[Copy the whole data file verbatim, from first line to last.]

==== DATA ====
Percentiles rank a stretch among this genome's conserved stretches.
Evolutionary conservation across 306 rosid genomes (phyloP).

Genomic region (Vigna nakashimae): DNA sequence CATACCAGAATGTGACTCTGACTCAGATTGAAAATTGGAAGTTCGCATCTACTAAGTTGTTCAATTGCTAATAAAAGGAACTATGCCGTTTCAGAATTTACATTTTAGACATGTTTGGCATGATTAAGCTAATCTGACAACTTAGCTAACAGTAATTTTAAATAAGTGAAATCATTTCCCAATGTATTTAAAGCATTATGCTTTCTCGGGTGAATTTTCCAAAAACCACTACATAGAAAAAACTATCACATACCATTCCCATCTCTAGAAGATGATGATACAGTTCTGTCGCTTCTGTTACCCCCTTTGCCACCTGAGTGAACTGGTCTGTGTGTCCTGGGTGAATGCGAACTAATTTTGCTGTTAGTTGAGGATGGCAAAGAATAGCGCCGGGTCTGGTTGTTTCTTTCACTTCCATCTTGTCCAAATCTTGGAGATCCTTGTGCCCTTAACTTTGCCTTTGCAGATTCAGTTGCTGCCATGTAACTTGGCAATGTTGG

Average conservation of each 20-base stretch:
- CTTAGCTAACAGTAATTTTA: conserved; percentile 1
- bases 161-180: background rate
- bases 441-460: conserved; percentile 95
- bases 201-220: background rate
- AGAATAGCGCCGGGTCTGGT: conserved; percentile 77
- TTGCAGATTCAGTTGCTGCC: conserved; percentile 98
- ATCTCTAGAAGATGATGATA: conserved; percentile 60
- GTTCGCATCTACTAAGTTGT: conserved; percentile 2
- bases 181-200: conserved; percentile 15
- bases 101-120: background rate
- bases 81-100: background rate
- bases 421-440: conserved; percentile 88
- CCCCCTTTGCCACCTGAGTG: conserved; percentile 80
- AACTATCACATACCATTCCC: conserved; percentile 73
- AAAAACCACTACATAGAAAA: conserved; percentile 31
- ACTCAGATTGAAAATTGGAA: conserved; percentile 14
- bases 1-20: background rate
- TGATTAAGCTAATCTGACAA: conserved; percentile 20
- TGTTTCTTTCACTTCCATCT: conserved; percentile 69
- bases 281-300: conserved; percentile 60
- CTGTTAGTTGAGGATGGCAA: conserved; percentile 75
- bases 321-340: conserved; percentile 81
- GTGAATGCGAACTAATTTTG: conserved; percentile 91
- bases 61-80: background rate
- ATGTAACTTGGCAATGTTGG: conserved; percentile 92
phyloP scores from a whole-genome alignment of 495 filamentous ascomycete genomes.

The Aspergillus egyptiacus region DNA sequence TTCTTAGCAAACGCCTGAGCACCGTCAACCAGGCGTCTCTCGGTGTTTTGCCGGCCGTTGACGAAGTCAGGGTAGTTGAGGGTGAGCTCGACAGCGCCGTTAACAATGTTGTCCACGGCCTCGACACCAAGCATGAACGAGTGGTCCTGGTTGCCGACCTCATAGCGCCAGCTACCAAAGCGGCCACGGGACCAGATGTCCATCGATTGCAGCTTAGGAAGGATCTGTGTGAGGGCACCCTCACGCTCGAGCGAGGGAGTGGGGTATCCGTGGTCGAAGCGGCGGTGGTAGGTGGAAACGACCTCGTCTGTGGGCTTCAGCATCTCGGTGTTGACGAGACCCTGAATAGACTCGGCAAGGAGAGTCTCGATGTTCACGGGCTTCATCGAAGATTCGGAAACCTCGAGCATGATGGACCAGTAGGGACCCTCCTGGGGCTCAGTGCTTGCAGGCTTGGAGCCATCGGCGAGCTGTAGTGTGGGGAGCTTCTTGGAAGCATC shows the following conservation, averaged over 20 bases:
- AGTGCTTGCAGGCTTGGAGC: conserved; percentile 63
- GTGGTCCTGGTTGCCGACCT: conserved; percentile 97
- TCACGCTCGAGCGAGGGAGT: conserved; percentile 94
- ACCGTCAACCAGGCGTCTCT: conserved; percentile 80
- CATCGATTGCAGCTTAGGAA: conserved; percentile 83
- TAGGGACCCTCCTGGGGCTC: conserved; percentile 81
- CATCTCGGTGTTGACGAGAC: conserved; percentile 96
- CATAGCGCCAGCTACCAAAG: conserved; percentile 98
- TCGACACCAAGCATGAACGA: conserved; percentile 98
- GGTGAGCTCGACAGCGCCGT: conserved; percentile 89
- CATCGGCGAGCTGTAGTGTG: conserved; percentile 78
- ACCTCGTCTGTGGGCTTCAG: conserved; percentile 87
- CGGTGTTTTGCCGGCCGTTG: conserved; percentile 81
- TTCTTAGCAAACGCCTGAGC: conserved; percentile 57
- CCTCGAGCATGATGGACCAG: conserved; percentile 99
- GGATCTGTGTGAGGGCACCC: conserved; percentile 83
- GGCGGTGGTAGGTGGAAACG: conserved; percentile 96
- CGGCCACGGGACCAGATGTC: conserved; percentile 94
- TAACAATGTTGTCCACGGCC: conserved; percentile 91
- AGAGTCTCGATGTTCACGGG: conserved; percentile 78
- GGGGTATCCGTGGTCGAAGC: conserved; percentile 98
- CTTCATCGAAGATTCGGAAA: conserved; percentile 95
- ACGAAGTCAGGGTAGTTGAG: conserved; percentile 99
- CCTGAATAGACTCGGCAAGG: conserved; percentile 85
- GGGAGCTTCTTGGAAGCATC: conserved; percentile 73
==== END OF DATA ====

Percentiles rank a stretch among this genome's conserved stretches.
Evolutionary conservation across 306 rosid genomes (phyloP).

Genomic region (Vigna nakashimae): DNA sequence CATACCAGAATGTGACTCTGACTCAGATTGAAAATTGGAAGTTCGCATCTACTAAGTTGTTCAATTGCTAATAAAAGGAACTATGCCGTTTCAGAATTTACATTTTAGACATGTTTGGCATGATTAAGCTAATCTGACAACTTAGCTAACAGTAATTTTAAATAAGTGAAATCATTTCCCAATGTATTTAAAGCATTATGCTTTCTCGGGTGAATTTTCCAAAAACCACTACATAGAAAAAACTATCACATACCATTCCCATCTCTAGAAGATGATGATACAGTTCTGTCGCTTCTGTTACCCCCTTTGCCACCTGAGTGAACTGGTCTGTGTGTCCTGGGTGAATGCGAACTAATTTTGCTGTTAGTTGAGGATGGCAAAGAATAGCGCCGGGTCTGGTTGTTTCTTTCACTTCCATCTTGTCCAAATCTTGGAGATCCTTGTGCCCTTAACTTTGCCTTTGCAGATTCAGTTGCTGCCATGTAACTTGGCAATGTTGG

Average conservation of each 20-base stretch:
- CTTAGCTAACAGTAATTTTA: conserved; percentile 1
- bases 161-180: background rate
- bases 441-460: conserved; percentile 95
- bases 201-220: background rate
- AGAATAGCGCCGGGTCTGGT: conserved; percentile 77
- TTGCAGATTCAGTTGCTGCC: conserved; percentile 98
- ATCTCTAGAAGATGATGATA: conserved; percentile 60
- GTTCGCATCTACTAAGTTGT: conserved; percentile 2
- bases 181-200: conserved; percentile 15
- bases 101-120: background rate
- bases 81-100: background rate
- bases 421-440: conserved; percentile 88
- CCCCCTTTGCCACCTGAGTG: conserved; percentile 80
- AACTATCACATACCATTCCC: conserved; percentile 73
- AAAAACCACTACATAGAAAA: conserved; percentile 31
- ACTCAGATTGAAAATTGGAA: conserved; percentile 14
- bases 1-20: background rate
- TGATTAAGCTAATCTGACAA: conserved; percentile 20
- TGTTTCTTTCACTTCCATCT: conserved; percentile 69
- bases 281-300: conserved; percentile 60
- CTGTTAGTTGAGGATGGCAA: conserved; percentile 75
- bases 321-340: conserved; percentile 81
- GTGAATGCGAACTAATTTTG: conserved; percentile 91
- bases 61-80: background rate
- ATGTAACTTGGCAATGTTGG: conserved; percentile 92
phyloP scores from a whole-genome alignment of 495 filamentous ascomycete genomes.

The Aspergillus egyptiacus region DNA sequence TTCTTAGCAAACGCCTGAGCACCGTCAACCAGGCGTCTCTCGGTGTTTTGCCGGCCGTTGACGAAGTCAGGGTAGTTGAGGGTGAGCTCGACAGCGCCGTTAACAATGTTGTCCACGGCCTCGACACCAAGCATGAACGAGTGGTCCTGGTTGCCGACCTCATAGCGCCAGCTACCAAAGCGGCCACGGGACCAGATGTCCATCGATTGCAGCTTAGGAAGGATCTGTGTGAGGGCACCCTCACGCTCGAGCGAGGGAGTGGGGTATCCGTGGTCGAAGCGGCGGTGGTAGGTGGAAACGACCTCGTCTGTGGGCTTCAGCATCTCGGTGTTGACGAGACCCTGAATAGACTCGGCAAGGAGAGTCTCGATGTTCACGGGCTTCATCGAAGATTCGGAAACCTCGAGCATGATGGACCAGTAGGGACCCTCCTGGGGCTCAGTGCTTGCAGGCTTGGAGCCATCGGCGAGCTGTAGTGTGGGGAGCTTCTTGGAAGCATC shows the following conservation, averaged over 20 bases:
- AGTGCTTGCAGGCTTGGAGC: conserved; percentile 63
- GTGGTCCTGGTTGCCGACCT: conserved; percentile 97
- TCACGCTCGAGCGAGGGAGT: conserved; percentile 94
- ACCGTCAACCAGGCGTCTCT: conserved; percentile 80
- CATCGATTGCAGCTTAGGAA: conserved; percentile 83
- TAGGGACCCTCCTGGGGCTC: conserved; percentile 81
- CATCTCGGTGTTGACGAGAC: conserved; percentile 96
- CATAGCGCCAGCTACCAAAG: conserved; percentile 98
- TCGACACCAAGCATGAACGA: conserved; percentile 98
- GGTGAGCTCGACAGCGCCGT: conserved; percentile 89
- CATCGGCGAGCTGTAGTGTG: conserved; percentile 78
- ACCTCGTCTGTGGGCTTCAG: conserved; percentile 87
- CGGTGTTTTGCCGGCCGTTG: conserved; percentile 81
- TTCTTAGCAAACGCCTGAGC: conserved; percentile 57
- CCTCGAGCATGATGGACCAG: conserved; percentile 99
- GGATCTGTGTGAGGGCACCC: conserved; percentile 83
- GGCGGTGGTAGGTGGAAACG: conserved; percentile 96
- CGGCCACGGGACCAGATGTC: conserved; percentile 94
- TAACAATGTTGTCCACGGCC: conserved; percentile 91
- AGAGTCTCGATGTTCACGGG: conserved; percentile 78
- GGGGTATCCGTGGTCGAAGC: conserved; percentile 98
- CTTCATCGAAGATTCGGAAA: conserved; percentile 95
- ACGAAGTCAGGGTAGTTGAG: conserved; percentile 99
- CCTGAATAGACTCGGCAAGG: conserved; percentile 85
- GGGAGCTTCTTGGAAGCATC: conserved; percentile 73